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On July 16, 2015, German Chancellor Angela Merkel participated in a televised Q&A at a school for students with physical disabilities in Rostock, Germany. The focus of their conversation was the “good life in Germany,” the title of a government program sponsoring the event. The students were seated agora-style around Merkel, who roamed freely around the space. During the Q&A, a fourteen-year-old Palestinian refugee named Reem shared her story. In impeccable German, she described how she had been living in a camp in Lebanon with her family before arriving four years earlier to Germany, which she had come to view as her home. Merkel, flanked by two moderators, pressed her for more details. Reem revealed her temporary immigration status; facing possible deportation, she explained what it was like to live with such uncertainty. “I’m here … and I don’t know what my future looks like, while I don’t know whether I can actually stay here.” Her life goal was to study, though it hurt “to see how others can enjoy life, when one can’t enjoy life along with them.” Merkel countered by invoking “hard politics.” “When you stand before me, and you’re … an unbelievably nice person, but you also know that in the Palestinian refugee camp in Lebanon there are thousands and thousands, and if we say you can all come—all of you from Africa can come, you can all come … we can’t manage that.”

Then, something happens. Merkel describes the situation as Zwiespalt—literally, split in two (“Ich bin Zwiegespalten” means something like, “I’m of two minds”)—and shifts the conversation from issues surrounding Reem’s predicament to administrative procedures for asylum-seekers. Midway through a sentence, Merkel pauses. Muttering under her breath, she crosses the stage to Reem, who is crying. Merkel leans in and tells her, “You did that really well.” The moderator interjects that Reem didn’t “do well” but is stuck in a trying situation. Merkel, stroking Reem gently on the shoulder, snaps back. “I know it’s a trying situation, but I want to stroke her nevertheless.” The government doesn’t want things to be like this, she assures her. “But you’ve demonstrated so well, for many, many other people, how one can get along in this situation.” The rhythmic stroking ends. Merkel nods at Reem, who nods back. Merkel stands up, and the Q&A continues.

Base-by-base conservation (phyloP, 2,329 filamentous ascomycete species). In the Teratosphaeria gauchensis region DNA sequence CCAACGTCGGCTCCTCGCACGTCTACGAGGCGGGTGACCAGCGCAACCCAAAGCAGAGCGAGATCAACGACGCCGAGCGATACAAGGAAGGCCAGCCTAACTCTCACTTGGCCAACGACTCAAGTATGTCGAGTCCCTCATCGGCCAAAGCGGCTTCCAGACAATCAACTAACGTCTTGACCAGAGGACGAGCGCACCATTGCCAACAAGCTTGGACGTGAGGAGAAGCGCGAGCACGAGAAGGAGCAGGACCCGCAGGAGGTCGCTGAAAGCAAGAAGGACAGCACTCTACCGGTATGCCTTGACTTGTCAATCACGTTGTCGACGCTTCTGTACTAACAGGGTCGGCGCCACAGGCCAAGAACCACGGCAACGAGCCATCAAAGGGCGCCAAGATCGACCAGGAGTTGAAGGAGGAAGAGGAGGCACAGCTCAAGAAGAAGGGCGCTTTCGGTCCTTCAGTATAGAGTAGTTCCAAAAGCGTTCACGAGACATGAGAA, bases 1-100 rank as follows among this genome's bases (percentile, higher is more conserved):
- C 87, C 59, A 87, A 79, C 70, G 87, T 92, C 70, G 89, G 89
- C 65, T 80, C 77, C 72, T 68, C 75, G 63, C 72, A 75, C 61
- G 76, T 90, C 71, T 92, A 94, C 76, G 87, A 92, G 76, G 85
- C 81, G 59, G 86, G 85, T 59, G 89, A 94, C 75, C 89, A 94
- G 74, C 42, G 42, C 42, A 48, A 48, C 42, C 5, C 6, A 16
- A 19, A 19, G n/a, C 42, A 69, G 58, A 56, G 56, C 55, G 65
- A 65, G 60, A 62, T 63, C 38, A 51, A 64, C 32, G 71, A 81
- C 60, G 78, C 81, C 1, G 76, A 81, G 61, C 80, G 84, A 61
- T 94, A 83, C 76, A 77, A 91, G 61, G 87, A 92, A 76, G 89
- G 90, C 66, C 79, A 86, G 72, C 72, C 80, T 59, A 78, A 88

Clips from their exchange, which showed politics as a series of balletic gestures, went viral. Audiences assessed Merkel’s more or less human face. Twitter handles chirped that the chancellor had the empathy of “a piece of toast” and photoshopped images of Merkel stroking lapdogs and Alexis Tsipras (“Crisis in Greece solved!”) peppered Facebook posts. A Green Party leader declared that Merkel’s CDU-coalition government couldn’t “stroke away” the errors of its migration policy. Meanwhile, some foreign commentators remarked that their unscripted encounter—captured by Merkel’s spontaneous actions and spatial directions (back to the camera, facing the girl, leaning in)—showed the possibility for a more authentic, meaningful politics.

If Merkel’s performance showed politics as dance, what kind of dance was it? The answer, the dance of liberalism, is especially pressing now that Merkel, despite being embattled in recent months, remains for many the last liberal the world can count on. It is also a dance that many of us participate in, knowingly or not.

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